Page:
OP-ED: Are self-serve bars cooler than breweries? I’m now starting to think so

OP-ED: Are self-serve bars cooler than breweries? I’m now starting to think so
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Pour Taproom, Hoppin’, and soon Pinhouse have brought the pour-your-own beer craze to Charlotte.

Initially I was concerned that the self-serve concept wouldn’t be able to compete with Charlotte’s affection for breweries.

I was wrong.

Not only are the self-serve bars a strong alternative to the brewery scene, they’re actually cooler than breweries at this point. Here are five reasons why.

Are self-serve bars cooler than breweries?

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(1) You don’t have to wait for a bartender

I’m sick of squeezing between banker bros to wait for a bartender to notice me at breweries. Isn’t that the same stuff that makes the club scene so obnoxious?

In fact, breweries are becoming a lot like clubs: slow bar service, overcrowded, music’s way too loud.

Nothing kills my buzz like waiting three minutes to find a spot to order, waiting another three for the bartender, and having to scream my order over some 21 year old’s indie folk playlist.

Self-serve bars are faster. Less time at the bar means more time with friends and more time to drink.


(2) They’re not crowded with dogs and babies (yet)

If you want to host your two-year old’s birthday party at a brewery, more power to you.

If your Golden Retriever is just so special that you and the brewery owners feel the need to violate local laws, then bring it inside.

But me and others who want to drink in an environment for adult humans will find our way to the self-serve bars.

I’m crossing my fingers that this trend continues. I don’t hate dogs or babies, but the self-serve bars should be one place where we can get a little break from them. A toddler or two and a couple of dogs is fine, cute even. But as long as breweries are swarming with them and self-serve bars aren’t, breweries have to take the L on coolness.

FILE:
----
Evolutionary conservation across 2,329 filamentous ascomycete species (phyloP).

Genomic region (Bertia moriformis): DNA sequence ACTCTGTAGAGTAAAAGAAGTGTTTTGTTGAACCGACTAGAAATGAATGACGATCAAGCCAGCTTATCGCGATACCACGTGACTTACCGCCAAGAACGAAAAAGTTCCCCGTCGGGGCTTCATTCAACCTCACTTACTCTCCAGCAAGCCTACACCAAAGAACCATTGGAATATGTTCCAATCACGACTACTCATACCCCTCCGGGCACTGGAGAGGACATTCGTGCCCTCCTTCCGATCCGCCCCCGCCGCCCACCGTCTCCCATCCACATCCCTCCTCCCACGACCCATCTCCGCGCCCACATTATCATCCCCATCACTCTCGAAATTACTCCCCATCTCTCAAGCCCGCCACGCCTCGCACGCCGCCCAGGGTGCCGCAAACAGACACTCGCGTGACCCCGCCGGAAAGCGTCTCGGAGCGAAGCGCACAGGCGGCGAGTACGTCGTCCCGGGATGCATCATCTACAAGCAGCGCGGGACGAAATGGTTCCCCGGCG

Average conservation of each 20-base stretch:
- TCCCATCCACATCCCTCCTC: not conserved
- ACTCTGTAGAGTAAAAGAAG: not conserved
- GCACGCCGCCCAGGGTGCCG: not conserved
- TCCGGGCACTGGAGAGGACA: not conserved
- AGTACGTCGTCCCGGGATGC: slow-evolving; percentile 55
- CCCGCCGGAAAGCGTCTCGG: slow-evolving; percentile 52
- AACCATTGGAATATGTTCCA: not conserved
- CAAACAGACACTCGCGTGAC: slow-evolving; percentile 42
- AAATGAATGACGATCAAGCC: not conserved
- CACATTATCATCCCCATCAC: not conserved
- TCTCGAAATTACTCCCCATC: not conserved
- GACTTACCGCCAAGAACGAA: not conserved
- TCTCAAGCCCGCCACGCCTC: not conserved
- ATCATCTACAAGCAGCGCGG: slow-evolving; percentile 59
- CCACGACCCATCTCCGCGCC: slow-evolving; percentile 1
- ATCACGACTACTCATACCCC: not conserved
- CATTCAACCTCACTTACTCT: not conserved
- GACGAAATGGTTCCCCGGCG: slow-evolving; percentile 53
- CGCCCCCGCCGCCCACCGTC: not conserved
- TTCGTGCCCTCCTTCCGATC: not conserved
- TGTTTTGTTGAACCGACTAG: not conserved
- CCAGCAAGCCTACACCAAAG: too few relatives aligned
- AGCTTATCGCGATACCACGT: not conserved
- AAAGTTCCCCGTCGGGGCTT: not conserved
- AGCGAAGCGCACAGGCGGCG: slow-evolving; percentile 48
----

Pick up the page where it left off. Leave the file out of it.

[Agenda related guide: Top 11 breweries for babies, ranked]


(3) There’s a larger variety of choices

It’s a total bummer to hit up a new brewery only to find that they’ve only got 4-5 beers on tap.

I’m not trivializing how long it takes to develop and brew new beers. I’m just saying that’s a problem I never have to worry about at self-serve bars.

Both Pour and Hoppin’ host dozens of options, many of them rotating. They’ve even got a bunch of the top local brews.

I’m fine giving up the aesthetic of drinking something brewed in-house if it means that my options become a lot more open.


(4) Choosing your own glass is sneakily fun

It’s hard to describe the pure joy of choosing your own glass at a self-serve bar.

This is going to sound super Millennial of me, but this added element of choice makes drinking more fun. Checking out that sparkly row of glasses and getting to choose which logo you want to drink out of is way more fun than just getting whatever the bartender grabs.

I’ve wondered if this is something that breweries can replicate. Even if they did, point #1 is still in play. It’d just slow down the process even more.

The more personal choice I have while drinking, especially if it’s efficient, the more hip the entire process becomes.


(5) Brewery owners are getting a little complacent

When was the last time a brewery opened with a unique concept?

Breweries are becoming very paint-by-numbers. Old warehouse space, high-tops, unfinished ceiling, industrial theme, two IPAs, two stouts, two sours, run/yoga club, and a food truck outside.

It’s so formulaic.

The business model will be safe because people always want somewhere to drink, but if the self-serve owners open up more hybrid concepts like the bowling element of Pinhouse, it’ll be tough to justify going to an empty warehouse to do your drinking.

It’s not a competition, but the self-serve bars are winning. Cheers to them.

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